Prehistoric Scandinavian people had a particularly colorful account of how life was created; they believed that before there was earth, heaven or seas there was only formless void. To the north of the void existed a realm of cold barren ice and to the south of the void a region of flaming fire. Somehow these interacted and from the drops of melted ice came life in the form of a hoarfrost giant being and a cow!4 The Vikings believed that their god Odin and his brothers created a man named Askr and a woman called Embla from the branches of an ash tree and an elm tree, respectively.
All these ancient stories (and many others, some even more fanciful) have an almost innocent charm about them, but no one would mistake them for anything but myth and legend, nor would we pretend that there could be any scientific basis for their scenarios. Let’s go back and have a look at the Genesis story and see how it compares.
Man from earth’s minerals
The Genesis story says that Adam was made from the dust of the ground and the breath of God energized his life. The Hebrew word that is translated here as “dust” literally means that Adam’s body was fashioned from the ordinary inorganic materials that make up this planet.5
At one time it was said that the human body was composed of a few dollars’ worth of minerals with the dominant substance being water. Inflation may have raised the value of the chemicals a bit, but nonetheless the Bible claim is precisely correct.
We are constituted of the same exact chemical elements that can be found in the minerals of the earth. This point is reinforced when we are told that the penalty for sin was death and that sentence returns us back to dust. Who can deny this?
What made the difference in this assembly of chemicals taken from the earth was that life was given to it by the energizing power of God, which is styled as “breath” in our Bibles. Job says: The Spirit of God hath made me, and the breath of the Almighty hath given me life (Job 33:4). There are many other parallel passages in the scripture confirming this notion (see for example Job12:20, Job 27:3 and Acts17:25).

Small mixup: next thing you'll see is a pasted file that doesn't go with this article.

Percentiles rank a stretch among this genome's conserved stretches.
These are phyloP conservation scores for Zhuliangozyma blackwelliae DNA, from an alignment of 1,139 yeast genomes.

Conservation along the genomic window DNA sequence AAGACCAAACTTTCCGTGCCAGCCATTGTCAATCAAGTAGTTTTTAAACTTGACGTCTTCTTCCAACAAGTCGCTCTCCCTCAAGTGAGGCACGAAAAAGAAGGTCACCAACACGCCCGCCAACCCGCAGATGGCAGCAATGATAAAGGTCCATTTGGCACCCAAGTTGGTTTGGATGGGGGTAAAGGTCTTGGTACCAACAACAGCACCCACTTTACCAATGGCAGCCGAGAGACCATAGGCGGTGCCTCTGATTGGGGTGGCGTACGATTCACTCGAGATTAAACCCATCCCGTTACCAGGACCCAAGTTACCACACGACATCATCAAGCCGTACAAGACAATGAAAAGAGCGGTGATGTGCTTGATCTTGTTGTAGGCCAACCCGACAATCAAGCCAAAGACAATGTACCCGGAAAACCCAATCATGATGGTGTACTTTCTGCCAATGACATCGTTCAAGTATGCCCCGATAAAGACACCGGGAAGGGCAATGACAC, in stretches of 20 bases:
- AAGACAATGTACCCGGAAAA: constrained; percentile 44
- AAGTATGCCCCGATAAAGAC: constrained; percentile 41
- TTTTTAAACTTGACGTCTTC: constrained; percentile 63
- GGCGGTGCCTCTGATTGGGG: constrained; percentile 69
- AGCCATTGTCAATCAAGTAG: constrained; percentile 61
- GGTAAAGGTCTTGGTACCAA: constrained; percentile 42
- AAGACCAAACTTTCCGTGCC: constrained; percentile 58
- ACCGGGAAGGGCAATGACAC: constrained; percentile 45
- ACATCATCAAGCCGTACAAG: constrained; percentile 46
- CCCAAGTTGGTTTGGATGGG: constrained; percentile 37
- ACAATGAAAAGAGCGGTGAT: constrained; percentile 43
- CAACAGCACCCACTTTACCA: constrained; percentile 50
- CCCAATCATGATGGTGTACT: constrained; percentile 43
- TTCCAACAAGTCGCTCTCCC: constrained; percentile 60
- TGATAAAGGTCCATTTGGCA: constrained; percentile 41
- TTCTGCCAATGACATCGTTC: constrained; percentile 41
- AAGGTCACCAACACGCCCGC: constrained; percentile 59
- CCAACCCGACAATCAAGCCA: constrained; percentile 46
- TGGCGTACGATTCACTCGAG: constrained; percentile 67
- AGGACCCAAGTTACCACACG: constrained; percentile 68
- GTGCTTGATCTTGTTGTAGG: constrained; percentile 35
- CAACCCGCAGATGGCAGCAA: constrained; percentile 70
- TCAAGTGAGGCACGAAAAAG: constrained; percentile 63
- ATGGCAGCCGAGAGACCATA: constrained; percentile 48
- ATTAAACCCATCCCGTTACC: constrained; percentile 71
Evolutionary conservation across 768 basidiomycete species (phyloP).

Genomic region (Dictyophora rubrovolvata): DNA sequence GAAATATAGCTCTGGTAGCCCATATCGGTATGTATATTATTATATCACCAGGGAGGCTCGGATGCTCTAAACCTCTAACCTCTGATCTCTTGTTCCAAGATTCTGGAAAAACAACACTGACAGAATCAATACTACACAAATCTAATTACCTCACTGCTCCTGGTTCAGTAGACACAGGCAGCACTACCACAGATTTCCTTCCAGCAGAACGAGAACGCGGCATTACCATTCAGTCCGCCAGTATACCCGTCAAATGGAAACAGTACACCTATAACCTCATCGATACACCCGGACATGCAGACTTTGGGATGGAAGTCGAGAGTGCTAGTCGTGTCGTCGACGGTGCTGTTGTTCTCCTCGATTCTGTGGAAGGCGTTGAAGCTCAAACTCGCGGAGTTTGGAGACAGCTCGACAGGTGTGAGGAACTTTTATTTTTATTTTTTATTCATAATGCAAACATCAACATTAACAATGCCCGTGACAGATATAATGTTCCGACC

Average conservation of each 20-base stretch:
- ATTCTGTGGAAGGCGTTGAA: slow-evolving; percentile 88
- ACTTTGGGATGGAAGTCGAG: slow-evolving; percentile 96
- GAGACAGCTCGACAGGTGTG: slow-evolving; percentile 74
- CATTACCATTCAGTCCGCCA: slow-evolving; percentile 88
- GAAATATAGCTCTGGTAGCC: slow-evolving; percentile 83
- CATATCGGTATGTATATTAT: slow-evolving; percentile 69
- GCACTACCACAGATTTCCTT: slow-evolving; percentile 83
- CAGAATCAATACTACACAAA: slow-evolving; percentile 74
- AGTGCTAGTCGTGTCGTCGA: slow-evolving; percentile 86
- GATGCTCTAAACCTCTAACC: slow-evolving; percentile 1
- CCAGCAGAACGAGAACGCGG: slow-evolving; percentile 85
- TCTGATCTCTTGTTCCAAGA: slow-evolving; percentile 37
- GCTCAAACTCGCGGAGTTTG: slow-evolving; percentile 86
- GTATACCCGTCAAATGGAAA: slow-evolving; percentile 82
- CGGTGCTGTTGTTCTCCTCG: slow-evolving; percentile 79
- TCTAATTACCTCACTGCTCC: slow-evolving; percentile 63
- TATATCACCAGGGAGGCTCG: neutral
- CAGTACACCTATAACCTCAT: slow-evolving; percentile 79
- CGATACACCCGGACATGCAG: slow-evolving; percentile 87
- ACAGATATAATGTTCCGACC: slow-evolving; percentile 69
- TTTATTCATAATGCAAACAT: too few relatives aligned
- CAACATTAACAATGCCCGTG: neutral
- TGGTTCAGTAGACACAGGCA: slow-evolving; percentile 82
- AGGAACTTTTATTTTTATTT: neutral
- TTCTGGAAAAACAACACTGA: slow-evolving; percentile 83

In spite of all the advances made in science in the past century, we still haven’t a clue how to put life in an inanimate object nor can we resurrect life in a dead person. There appears to be a limit to how many times the human body cell structures can be renewed, but eventually all will age and die. Modern medical science can postpone but cannot undo the death sentence pronounced in Genesis 3:19 and all will eventually return to dust. Now what about Eve?
Creation of Eve
The account of Eve’s creation reads: And the LORD God caused a deep sleep to fall upon Adam, and he slept: and he took one of his ribs, and closed up the flesh instead thereof (Gen. 2:21).
First of all, God put Adam in a deep sleep before He operated. Doesn’t this sound sensible? Isn’t this exactly what a physician would do today before operating? Adam was given, as it were, anesthesia and God removed something from his side. The Hebrew word here translated as “rib” could simply mean “side.”